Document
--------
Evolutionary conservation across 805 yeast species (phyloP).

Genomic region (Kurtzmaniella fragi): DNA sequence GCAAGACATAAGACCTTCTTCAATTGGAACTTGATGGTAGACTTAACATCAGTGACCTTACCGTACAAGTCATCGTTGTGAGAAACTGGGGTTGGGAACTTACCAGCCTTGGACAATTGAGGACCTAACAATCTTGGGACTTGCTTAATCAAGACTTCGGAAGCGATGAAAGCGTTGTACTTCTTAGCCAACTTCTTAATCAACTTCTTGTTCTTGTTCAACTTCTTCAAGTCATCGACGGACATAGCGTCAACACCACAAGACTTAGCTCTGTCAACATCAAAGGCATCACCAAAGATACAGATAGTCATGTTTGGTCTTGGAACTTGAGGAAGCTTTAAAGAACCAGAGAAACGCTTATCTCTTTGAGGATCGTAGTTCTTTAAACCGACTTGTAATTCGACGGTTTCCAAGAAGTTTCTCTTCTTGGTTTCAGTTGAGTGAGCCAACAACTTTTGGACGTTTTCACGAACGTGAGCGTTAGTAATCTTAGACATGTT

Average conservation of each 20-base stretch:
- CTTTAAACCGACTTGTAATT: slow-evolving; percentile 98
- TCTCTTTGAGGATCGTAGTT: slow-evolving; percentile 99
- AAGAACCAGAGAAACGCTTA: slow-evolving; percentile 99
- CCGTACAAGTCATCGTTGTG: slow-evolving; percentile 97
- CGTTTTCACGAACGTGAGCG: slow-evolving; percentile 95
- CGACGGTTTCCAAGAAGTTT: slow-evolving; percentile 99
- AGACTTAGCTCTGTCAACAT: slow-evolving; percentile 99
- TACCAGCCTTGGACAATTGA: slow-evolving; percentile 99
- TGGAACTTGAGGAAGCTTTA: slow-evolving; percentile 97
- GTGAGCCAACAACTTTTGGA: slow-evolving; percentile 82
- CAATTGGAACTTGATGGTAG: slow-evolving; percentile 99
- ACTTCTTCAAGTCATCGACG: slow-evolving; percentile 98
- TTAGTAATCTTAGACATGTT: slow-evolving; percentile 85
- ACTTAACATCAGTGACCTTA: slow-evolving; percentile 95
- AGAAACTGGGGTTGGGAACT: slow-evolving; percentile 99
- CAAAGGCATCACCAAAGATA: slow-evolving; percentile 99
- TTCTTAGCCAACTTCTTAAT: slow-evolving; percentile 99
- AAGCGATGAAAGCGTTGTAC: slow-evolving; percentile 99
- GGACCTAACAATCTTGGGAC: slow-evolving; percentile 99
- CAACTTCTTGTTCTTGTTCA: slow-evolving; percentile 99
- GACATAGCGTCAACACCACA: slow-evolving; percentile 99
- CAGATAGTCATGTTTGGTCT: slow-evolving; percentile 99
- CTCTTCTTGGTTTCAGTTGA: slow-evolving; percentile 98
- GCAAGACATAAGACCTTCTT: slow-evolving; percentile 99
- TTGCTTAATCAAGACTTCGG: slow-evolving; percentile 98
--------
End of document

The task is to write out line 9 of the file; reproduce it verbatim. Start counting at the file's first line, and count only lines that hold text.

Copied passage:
- CGACGGTTTCCAAGAAGTTT: slow-evolving; percentile 99